According to NASA's calculations, 11:34 p.m. EDT Saturday is the moment when the moon will hit your eye like a big pizza pie, to paraphrase Dean Martin. It's "super moon" time.
NASA is letting its enthusiasm show in a new video on the subject. "The timing is almost perfect," it notes. At 11:34 (that's 8:34 p.m. Pacific), May's full moon will reach perigee -- the closest point to Earth in its elliptical pattern -- and "only one minute later, the moon will line up with the Earth and the sun to become gloriously full."
For a bunch of scientists, that's pretty poetic talk.
The moon will appear 14% larger than other full moons of 2012. "The swollen orb rising in the East at sunset will seem super indeed."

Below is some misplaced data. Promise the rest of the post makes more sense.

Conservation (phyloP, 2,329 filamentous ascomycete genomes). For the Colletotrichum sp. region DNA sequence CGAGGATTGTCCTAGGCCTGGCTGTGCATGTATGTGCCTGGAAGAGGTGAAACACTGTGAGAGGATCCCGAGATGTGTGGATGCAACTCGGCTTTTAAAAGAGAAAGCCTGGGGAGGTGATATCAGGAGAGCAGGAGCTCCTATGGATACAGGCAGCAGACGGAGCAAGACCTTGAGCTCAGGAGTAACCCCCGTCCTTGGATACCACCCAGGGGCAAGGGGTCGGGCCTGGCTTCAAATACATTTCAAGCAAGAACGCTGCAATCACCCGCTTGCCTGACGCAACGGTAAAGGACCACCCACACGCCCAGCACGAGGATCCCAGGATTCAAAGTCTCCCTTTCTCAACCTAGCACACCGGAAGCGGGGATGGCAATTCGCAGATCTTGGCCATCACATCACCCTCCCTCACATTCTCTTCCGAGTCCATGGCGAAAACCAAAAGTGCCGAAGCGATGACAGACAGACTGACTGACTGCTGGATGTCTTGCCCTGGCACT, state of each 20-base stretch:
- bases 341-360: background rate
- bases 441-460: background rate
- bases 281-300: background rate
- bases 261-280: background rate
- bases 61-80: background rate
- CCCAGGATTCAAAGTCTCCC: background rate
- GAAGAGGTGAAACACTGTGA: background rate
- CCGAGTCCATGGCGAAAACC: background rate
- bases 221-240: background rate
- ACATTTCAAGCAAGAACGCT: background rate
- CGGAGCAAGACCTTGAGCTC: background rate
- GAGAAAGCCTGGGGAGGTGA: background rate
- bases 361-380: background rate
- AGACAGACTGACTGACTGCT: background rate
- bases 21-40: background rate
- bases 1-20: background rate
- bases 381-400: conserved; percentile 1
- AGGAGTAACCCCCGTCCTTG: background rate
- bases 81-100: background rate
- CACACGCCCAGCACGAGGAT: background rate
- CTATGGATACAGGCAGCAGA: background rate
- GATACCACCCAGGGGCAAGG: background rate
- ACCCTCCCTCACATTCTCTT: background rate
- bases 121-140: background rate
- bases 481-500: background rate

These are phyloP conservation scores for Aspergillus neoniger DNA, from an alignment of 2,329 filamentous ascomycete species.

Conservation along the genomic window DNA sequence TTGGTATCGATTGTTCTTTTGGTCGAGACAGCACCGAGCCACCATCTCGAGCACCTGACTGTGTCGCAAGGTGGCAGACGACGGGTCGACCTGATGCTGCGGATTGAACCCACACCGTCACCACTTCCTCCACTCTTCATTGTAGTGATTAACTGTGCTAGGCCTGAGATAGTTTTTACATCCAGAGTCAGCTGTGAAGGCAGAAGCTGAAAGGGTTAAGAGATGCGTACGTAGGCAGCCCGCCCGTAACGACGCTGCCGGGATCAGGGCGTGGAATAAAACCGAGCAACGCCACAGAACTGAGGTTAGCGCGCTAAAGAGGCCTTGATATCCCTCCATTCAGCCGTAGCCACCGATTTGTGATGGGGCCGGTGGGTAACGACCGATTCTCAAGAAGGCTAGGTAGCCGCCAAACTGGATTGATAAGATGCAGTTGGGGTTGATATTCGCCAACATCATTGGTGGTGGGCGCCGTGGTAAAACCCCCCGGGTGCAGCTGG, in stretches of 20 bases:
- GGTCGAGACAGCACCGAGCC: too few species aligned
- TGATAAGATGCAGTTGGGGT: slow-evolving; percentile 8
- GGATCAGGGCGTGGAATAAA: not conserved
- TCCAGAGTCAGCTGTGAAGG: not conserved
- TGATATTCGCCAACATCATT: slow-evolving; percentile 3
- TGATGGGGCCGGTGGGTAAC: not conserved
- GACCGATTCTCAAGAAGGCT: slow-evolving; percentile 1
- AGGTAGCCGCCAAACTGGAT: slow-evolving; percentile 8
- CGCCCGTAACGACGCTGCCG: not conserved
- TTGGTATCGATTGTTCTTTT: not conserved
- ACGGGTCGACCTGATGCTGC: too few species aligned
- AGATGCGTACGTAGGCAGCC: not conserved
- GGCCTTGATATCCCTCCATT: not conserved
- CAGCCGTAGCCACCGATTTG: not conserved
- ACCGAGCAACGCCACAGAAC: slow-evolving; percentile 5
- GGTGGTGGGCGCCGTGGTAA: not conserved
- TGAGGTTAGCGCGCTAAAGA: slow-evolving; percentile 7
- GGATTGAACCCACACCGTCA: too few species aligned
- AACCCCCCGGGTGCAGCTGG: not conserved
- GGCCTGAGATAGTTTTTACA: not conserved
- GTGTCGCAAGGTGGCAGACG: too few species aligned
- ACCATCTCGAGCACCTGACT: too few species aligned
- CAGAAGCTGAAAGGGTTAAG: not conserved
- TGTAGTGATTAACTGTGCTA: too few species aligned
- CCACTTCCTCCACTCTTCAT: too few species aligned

This doesn't sound like a super moon -- it sounds like a super duper moon.
Anthony Cook, astronomical observer at L.A.'s Griffith Observatory, is a little more measured in his view of the upcoming phenomenon.
It will be 30% brighter, yes, but that's 30% brighter than the moon is when it is at "apogee" -- the farthest point in its elliptical orbit around the Earth -- he said.